Overhead cabinet.
63519

Ceiling and lighting
63520

Overhead cabinets passenger side. With microwave.
63523

Bug screens. Also have them on the slider. First bed design in picture. Worked well, but too high.
63522

Roof rack using 80/20. This pic is before I installed the 2 solar panels.

Larry
 

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It will never be done. You will always come up with "just one more thing". I am in the process of replacing my rear view mirror with a camera system (I'll write it up when I am done with it).
But that's the fun of it.
Great looking conversion!
 

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Average kitchen remodel 35k? Bath remodel 15K? You know where I am going with this. Ya did really well. Now, go out and have a fantastic time.
 

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I really like the bed direction. (and van in general)

What is your concern about the bed height? Didn't you gain some nice storage this way?
 

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I'm also 99.5% done. I only need to install the finished flooring and tweak a few things.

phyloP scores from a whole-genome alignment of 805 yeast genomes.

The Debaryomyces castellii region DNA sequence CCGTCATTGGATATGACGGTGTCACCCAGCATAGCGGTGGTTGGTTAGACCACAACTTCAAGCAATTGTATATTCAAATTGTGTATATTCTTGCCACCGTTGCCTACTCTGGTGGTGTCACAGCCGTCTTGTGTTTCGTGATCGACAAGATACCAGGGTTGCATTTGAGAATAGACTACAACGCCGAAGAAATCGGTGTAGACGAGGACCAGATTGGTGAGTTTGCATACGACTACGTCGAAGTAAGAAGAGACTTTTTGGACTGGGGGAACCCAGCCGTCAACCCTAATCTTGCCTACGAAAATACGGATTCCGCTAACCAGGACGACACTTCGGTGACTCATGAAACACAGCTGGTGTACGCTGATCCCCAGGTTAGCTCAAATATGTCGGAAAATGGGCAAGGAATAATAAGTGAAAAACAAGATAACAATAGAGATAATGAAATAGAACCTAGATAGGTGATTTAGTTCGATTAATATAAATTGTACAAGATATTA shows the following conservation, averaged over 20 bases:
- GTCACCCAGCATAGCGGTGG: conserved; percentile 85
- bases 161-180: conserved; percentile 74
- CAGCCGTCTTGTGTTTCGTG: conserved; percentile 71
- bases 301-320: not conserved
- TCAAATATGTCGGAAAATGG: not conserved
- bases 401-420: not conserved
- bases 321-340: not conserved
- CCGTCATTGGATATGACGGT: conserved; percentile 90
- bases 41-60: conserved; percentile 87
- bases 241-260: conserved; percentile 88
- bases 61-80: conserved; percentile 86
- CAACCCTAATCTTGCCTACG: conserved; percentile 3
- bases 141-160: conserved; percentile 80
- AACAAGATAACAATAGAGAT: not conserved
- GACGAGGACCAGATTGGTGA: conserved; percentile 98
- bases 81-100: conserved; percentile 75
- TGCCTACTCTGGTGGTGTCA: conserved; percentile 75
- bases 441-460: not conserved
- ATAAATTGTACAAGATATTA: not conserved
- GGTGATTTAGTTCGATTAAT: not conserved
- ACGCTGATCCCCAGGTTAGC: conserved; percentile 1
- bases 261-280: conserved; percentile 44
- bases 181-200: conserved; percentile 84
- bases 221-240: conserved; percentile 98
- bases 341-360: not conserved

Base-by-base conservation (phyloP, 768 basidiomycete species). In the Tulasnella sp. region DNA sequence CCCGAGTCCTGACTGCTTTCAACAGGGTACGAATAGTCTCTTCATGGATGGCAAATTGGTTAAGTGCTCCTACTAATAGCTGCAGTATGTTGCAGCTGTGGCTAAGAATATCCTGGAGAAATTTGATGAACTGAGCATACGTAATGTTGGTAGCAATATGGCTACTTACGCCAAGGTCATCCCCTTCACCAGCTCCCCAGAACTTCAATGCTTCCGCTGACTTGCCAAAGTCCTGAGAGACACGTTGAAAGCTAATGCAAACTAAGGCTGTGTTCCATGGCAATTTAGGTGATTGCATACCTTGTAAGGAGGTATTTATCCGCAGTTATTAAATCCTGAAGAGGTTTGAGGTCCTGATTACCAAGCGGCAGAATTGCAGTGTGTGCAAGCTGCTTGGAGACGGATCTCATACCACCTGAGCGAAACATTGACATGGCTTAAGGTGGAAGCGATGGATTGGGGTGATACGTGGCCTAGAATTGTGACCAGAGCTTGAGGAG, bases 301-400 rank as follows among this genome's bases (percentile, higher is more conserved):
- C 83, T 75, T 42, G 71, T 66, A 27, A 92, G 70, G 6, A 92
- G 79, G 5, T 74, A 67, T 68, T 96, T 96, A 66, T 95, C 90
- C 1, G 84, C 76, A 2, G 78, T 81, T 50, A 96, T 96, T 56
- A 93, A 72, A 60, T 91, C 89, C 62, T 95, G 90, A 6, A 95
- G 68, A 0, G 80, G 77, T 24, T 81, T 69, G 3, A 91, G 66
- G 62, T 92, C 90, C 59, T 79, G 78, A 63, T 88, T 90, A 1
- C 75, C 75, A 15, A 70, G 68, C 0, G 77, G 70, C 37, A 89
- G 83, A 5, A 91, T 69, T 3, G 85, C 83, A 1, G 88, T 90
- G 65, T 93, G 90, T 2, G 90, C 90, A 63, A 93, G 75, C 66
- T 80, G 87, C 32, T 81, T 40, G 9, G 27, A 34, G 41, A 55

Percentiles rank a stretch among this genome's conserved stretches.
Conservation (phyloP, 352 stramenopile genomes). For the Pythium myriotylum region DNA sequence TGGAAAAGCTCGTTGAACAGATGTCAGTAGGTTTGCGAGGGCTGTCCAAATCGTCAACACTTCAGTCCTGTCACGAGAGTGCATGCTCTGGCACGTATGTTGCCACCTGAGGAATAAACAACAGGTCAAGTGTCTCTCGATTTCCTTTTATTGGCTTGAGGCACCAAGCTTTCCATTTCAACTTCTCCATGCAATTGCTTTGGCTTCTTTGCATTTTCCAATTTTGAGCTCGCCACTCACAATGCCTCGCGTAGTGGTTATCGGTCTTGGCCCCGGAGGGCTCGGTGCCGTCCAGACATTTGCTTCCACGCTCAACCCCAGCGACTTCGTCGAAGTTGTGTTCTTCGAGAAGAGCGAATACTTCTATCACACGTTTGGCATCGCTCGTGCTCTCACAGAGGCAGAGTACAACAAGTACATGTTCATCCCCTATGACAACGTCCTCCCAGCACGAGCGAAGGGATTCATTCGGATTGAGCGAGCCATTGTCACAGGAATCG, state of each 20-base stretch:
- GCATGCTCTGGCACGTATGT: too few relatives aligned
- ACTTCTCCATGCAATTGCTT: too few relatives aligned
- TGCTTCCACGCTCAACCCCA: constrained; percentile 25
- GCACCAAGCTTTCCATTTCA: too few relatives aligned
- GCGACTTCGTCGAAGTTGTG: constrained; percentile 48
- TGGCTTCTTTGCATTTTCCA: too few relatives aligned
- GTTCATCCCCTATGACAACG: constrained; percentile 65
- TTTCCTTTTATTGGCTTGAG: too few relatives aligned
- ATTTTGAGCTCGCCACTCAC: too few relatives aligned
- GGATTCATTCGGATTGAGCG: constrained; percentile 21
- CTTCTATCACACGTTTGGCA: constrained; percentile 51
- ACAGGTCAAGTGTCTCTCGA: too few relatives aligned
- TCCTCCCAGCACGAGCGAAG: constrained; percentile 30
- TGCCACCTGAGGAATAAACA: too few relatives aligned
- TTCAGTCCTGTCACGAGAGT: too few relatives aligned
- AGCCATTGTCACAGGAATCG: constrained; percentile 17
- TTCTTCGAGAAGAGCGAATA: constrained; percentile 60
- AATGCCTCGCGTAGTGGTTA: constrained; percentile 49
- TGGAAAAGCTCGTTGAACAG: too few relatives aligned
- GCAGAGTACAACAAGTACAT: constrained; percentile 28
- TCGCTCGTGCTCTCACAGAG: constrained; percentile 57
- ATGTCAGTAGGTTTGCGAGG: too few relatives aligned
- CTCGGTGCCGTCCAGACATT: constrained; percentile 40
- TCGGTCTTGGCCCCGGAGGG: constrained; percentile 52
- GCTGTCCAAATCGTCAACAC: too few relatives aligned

63547


63548


Trimming these windows was one of the more challenging, time consuming jobs but they're all done now!
 

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Discussion Starter #10
Thank you everyone for your kind comments.

HarryN--The first set of bunks I built, ended up being 29 inches tall with the mattress. Too high for my wife's feet to touch the floor and it was a stretch for me and I am almost 6'4". So after our first trip, I built the current bunks, they are 24 inches with the mattress. Still slightly tall for my wife, but they work for her, almost perfect for me. Maybe lost a little storage under the bunks, but no too much.

Keeponvaning--Your build looks awesome. I especially like the ceiling treatment.

Larry
 

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Larry, Nice work, light and airy!